Recounting the discovery, dedication to ancient clay tablets
Journalist Margalit Fox puts her storytelling skills and background in linguistics to good use in recounting the tale of the mysterious clay tablets unearthed in 1900 among the ruins of the palace of Knossos on Crete.
The discovery by British archaeologist Arthur Evans (knighted in 1911) set in motion decades of study and debate regarding the tablets, which are covered by what appear to be images of men, women, horses and a variety of puzzling symbols. Are the characters of this writing system, which came to be known as “Linear B,” hieroglyphics, pieces of a syllabary or an unknown alphabet?
Drawing on her command of linguistics and philology, Fox guides the lay reader through the complicated business of deciphering the tablets. In a delightful touch, she employs characters devised by Sir Arthur Conan Doyle in The Adventure of the Dancing Men to explain principles of cryptographic analysis.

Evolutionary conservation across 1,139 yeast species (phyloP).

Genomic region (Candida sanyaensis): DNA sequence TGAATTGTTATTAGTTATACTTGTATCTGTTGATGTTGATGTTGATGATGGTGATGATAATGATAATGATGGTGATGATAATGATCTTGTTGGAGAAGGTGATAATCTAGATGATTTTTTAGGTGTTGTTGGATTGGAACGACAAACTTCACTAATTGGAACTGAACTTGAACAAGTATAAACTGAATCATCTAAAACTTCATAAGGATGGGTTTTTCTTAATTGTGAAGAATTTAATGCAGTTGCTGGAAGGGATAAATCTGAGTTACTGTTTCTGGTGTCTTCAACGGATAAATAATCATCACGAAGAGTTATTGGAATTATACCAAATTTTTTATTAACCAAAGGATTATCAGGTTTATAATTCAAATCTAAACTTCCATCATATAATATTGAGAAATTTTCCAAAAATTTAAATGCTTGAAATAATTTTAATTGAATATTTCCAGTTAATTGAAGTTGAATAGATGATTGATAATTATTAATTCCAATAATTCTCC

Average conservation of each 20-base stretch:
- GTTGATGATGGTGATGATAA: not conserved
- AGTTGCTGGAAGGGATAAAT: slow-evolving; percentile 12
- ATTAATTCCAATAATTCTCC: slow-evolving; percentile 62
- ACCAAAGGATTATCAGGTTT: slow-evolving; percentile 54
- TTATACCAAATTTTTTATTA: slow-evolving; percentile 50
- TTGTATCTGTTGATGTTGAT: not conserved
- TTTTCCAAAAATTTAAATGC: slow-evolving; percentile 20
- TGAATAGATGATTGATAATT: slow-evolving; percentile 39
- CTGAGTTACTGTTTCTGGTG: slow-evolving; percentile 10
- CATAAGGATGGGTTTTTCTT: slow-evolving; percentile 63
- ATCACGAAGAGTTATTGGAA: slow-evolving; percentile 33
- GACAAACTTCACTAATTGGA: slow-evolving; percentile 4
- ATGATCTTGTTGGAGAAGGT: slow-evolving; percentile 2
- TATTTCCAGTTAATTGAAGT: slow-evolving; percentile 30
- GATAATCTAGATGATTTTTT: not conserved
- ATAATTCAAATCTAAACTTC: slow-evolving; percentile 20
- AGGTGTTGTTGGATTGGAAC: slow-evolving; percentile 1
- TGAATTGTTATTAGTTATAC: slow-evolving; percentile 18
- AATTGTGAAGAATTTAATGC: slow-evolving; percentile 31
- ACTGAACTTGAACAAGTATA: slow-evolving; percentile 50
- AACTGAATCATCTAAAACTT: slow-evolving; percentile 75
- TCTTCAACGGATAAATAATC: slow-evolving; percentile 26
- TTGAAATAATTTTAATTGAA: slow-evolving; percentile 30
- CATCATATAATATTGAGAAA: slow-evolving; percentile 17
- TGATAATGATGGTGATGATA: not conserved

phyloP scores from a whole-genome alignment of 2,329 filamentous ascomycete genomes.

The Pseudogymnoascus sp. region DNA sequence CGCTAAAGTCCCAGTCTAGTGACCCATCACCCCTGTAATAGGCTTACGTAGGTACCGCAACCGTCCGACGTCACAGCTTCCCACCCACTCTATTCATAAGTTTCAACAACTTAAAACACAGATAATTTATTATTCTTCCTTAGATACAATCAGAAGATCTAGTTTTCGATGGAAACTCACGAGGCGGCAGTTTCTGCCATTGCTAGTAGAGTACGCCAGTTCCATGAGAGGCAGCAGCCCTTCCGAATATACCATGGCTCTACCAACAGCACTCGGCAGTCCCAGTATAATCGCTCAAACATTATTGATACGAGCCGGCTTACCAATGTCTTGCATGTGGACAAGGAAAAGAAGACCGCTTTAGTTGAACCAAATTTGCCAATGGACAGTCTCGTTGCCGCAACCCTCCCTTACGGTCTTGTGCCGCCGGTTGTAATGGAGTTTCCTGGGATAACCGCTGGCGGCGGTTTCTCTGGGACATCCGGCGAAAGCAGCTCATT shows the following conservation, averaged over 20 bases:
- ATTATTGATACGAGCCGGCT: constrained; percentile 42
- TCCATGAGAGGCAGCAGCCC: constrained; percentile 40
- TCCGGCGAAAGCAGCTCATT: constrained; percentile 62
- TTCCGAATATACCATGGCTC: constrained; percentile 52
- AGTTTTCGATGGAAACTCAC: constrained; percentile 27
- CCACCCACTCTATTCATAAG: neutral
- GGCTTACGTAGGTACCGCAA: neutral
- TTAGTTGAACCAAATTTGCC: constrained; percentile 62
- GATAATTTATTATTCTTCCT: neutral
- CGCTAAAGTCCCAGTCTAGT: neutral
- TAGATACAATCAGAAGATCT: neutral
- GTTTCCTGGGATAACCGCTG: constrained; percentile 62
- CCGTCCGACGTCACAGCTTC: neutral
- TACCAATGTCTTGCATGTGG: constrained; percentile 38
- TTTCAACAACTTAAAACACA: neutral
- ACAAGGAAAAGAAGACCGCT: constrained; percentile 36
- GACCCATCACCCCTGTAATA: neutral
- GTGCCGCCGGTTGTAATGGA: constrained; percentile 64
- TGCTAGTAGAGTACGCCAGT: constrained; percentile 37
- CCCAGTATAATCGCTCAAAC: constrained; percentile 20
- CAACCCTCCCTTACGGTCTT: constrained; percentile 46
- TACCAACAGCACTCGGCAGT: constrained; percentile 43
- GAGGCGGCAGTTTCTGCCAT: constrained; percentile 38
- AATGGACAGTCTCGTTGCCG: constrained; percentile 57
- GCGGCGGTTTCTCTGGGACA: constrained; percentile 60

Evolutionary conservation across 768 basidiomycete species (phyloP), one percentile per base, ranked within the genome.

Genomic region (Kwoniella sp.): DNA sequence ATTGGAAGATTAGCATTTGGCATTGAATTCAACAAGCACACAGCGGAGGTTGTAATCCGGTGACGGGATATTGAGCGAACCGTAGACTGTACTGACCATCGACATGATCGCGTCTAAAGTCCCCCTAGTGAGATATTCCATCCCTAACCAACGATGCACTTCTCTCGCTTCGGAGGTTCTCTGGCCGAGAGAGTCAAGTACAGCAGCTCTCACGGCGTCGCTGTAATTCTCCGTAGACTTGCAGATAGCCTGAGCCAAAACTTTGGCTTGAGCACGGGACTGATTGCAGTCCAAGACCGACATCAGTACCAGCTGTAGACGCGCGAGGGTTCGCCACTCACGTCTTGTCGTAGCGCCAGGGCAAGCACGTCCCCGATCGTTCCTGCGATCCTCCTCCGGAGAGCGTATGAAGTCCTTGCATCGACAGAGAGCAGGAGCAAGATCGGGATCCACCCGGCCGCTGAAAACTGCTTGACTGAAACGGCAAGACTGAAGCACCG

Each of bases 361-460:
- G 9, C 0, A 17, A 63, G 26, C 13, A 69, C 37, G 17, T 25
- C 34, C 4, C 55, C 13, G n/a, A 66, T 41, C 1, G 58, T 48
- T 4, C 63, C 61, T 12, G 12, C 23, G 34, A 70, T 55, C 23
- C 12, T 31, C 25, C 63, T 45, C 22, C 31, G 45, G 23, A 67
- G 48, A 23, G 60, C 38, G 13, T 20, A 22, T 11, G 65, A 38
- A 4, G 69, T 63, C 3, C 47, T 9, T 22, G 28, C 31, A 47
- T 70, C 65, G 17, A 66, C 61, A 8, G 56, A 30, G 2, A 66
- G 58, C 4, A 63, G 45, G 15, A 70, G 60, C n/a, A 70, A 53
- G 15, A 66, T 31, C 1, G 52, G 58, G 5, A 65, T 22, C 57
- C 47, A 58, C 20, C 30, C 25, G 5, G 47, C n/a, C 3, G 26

Fox also introduces a figure who has been largely left out of the story: Alice Kober. Michael Ventris, the gifted British architect who finally deciphered the tablets, often gets most of the credit for solving the mystery.
But much of his work was built on the meticulous research of Kober, a Brooklyn College classicist and philologist who studied the mysteries of Linear B from 1928 until her death in 1950.
Working at home (after teaching classes) with limited quantities of paper and primitive tablet images, Kober painstakingly analyzed the Linear B figures, assembling a database of 180,000 note cards.
Her monographs, published in scholarly journals, prepared the groundwork for the breakthroughs made by Ventris in the early 1950s. Fox’s achievement here is to make this fascinating tale accessible to a broader audience.